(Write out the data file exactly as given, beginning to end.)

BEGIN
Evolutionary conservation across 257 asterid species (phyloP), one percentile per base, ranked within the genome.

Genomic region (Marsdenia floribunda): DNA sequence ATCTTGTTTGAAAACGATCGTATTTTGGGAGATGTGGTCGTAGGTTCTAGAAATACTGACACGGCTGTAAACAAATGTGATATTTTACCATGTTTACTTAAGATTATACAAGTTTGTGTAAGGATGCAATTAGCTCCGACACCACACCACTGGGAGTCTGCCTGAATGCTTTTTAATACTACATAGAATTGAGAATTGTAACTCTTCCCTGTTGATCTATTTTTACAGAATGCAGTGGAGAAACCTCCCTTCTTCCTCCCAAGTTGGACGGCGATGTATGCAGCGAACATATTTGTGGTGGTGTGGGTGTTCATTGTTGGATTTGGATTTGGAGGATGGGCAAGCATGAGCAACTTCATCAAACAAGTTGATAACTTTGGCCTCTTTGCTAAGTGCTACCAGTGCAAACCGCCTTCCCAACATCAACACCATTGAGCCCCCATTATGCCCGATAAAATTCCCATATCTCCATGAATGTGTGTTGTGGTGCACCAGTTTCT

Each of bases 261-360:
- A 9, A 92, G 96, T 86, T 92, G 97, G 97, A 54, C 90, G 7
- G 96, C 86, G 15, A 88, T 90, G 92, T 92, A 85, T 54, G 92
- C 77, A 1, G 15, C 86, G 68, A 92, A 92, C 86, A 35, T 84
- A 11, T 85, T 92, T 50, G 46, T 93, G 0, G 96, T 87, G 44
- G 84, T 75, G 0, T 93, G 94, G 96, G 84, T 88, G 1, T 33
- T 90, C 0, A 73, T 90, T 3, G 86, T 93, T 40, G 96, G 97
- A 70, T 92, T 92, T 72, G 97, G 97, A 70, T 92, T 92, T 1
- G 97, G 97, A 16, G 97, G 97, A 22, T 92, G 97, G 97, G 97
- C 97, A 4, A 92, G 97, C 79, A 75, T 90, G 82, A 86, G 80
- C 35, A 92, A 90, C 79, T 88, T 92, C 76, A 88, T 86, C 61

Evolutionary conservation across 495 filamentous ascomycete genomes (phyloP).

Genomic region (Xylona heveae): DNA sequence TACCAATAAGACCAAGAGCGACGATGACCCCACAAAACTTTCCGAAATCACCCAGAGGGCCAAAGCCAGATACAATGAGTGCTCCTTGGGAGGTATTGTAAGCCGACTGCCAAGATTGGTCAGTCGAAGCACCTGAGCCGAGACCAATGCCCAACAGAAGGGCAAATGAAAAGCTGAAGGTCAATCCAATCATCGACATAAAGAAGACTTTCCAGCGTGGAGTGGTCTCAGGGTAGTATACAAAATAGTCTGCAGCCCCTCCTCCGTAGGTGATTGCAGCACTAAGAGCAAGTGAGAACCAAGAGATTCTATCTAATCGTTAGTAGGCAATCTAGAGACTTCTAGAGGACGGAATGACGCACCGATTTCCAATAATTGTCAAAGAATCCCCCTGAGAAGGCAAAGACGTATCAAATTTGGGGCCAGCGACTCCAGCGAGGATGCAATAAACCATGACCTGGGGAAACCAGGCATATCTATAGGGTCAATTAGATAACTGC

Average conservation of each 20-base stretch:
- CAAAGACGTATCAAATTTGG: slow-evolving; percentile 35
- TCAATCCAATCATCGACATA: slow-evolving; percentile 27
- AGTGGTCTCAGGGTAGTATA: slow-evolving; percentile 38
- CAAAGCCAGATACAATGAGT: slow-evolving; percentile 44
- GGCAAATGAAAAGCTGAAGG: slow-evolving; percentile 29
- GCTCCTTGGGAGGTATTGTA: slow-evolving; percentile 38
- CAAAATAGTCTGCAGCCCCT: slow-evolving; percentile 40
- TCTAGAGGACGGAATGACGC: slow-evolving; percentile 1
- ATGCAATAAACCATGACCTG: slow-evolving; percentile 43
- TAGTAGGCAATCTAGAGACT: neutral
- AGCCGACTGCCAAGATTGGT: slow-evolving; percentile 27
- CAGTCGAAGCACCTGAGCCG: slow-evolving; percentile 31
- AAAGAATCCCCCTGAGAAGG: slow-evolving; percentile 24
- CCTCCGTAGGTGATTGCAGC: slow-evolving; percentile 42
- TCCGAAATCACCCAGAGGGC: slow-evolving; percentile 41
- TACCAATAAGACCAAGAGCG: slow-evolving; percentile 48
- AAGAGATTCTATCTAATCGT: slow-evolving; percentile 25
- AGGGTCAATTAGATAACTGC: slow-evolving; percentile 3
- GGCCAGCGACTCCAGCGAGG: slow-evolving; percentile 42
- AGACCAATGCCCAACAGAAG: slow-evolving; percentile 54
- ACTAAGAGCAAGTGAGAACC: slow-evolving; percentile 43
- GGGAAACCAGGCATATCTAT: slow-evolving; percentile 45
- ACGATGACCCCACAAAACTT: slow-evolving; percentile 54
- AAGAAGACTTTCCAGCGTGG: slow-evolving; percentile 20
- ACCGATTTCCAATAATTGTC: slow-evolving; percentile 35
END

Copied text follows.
Evolutionary conservation across 257 asterid species (phyloP), one percentile per base, ranked within the genome.

Genomic region (Marsdenia floribunda): DNA sequence ATCTTGTTTGAAAACGATCGTATTTTGGGAGATGTGGTCGTAGGTTCTAGAAATACTGACACGGCTGTAAACAAATGTGATATTTTACCATGTTTACTTAAGATTATACAAGTTTGTGTAAGGATGCAATTAGCTCCGACACCACACCACTGGGAGTCTGCCTGAATGCTTTTTAATACTACATAGAATTGAGAATTGTAACTCTTCCCTGTTGATCTATTTTTACAGAATGCAGTGGAGAAACCTCCCTTCTTCCTCCCAAGTTGGACGGCGATGTATGCAGCGAACATATTTGTGGTGGTGTGGGTGTTCATTGTTGGATTTGGATTTGGAGGATGGGCAAGCATGAGCAACTTCATCAAACAAGTTGATAACTTTGGCCTCTTTGCTAAGTGCTACCAGTGCAAACCGCCTTCCCAACATCAACACCATTGAGCCCCCATTATGCCCGATAAAATTCCCATATCTCCATGAATGTGTGTTGTGGTGCACCAGTTTCT

Each of bases 261-360:
- A 9, A 92, G 96, T 86, T 92, G 97, G 97, A 54, C 90, G 7
- G 96, C 86, G 15, A 88, T 90, G 92, T 92, A 85, T 54, G 92
- C 77, A 1, G 15, C 86, G 68, A 92, A 92, C 86, A 35, T 84
- A 11, T 85, T 92, T 50, G 46, T 93, G 0, G 96, T 87, G 44
- G 84, T 75, G 0, T 93, G 94, G 96, G 84, T 88, G 1, T 33
- T 90, C 0, A 73, T 90, T 3, G 86, T 93, T 40, G 96, G 97
- A 70, T 92, T 92, T 72, G 97, G 97, A 70, T 92, T 92, T 1
- G 97, G 97, A 16, G 97, G 97, A 22, T 92, G 97, G 97, G 97
- C 97, A 4, A 92, G 97, C 79, A 75, T 90, G 82, A 86, G 80
- C 35, A 92, A 90, C 79, T 88, T 92, C 76, A 88, T 86, C 61

Evolutionary conservation across 495 filamentous ascomycete genomes (phyloP).

Genomic region (Xylona heveae): DNA sequence TACCAATAAGACCAAGAGCGACGATGACCCCACAAAACTTTCCGAAATCACCCAGAGGGCCAAAGCCAGATACAATGAGTGCTCCTTGGGAGGTATTGTAAGCCGACTGCCAAGATTGGTCAGTCGAAGCACCTGAGCCGAGACCAATGCCCAACAGAAGGGCAAATGAAAAGCTGAAGGTCAATCCAATCATCGACATAAAGAAGACTTTCCAGCGTGGAGTGGTCTCAGGGTAGTATACAAAATAGTCTGCAGCCCCTCCTCCGTAGGTGATTGCAGCACTAAGAGCAAGTGAGAACCAAGAGATTCTATCTAATCGTTAGTAGGCAATCTAGAGACTTCTAGAGGACGGAATGACGCACCGATTTCCAATAATTGTCAAAGAATCCCCCTGAGAAGGCAAAGACGTATCAAATTTGGGGCCAGCGACTCCAGCGAGGATGCAATAAACCATGACCTGGGGAAACCAGGCATATCTATAGGGTCAATTAGATAACTGC

Average conservation of each 20-base stretch:
- CAAAGACGTATCAAATTTGG: slow-evolving; percentile 35
- TCAATCCAATCATCGACATA: slow-evolving; percentile 27
- AGTGGTCTCAGGGTAGTATA: slow-evolving; percentile 38
- CAAAGCCAGATACAATGAGT: slow-evolving; percentile 44
- GGCAAATGAAAAGCTGAAGG: slow-evolving; percentile 29
- GCTCCTTGGGAGGTATTGTA: slow-evolving; percentile 38
- CAAAATAGTCTGCAGCCCCT: slow-evolving; percentile 40
- TCTAGAGGACGGAATGACGC: slow-evolving; percentile 1
- ATGCAATAAACCATGACCTG: slow-evolving; percentile 43
- TAGTAGGCAATCTAGAGACT: neutral
- AGCCGACTGCCAAGATTGGT: slow-evolving; percentile 27
- CAGTCGAAGCACCTGAGCCG: slow-evolving; percentile 31
- AAAGAATCCCCCTGAGAAGG: slow-evolving; percentile 24
- CCTCCGTAGGTGATTGCAGC: slow-evolving; percentile 42
- TCCGAAATCACCCAGAGGGC: slow-evolving; percentile 41
- TACCAATAAGACCAAGAGCG: slow-evolving; percentile 48
- AAGAGATTCTATCTAATCGT: slow-evolving; percentile 25
- AGGGTCAATTAGATAACTGC: slow-evolving; percentile 3
- GGCCAGCGACTCCAGCGAGG: slow-evolving; percentile 42
- AGACCAATGCCCAACAGAAG: slow-evolving; percentile 54
- ACTAAGAGCAAGTGAGAACC: slow-evolving; percentile 43
- GGGAAACCAGGCATATCTAT: slow-evolving; percentile 45
- ACGATGACCCCACAAAACTT: slow-evolving; percentile 54
- AAGAAGACTTTCCAGCGTGG: slow-evolving; percentile 20
- ACCGATTTCCAATAATTGTC: slow-evolving; percentile 35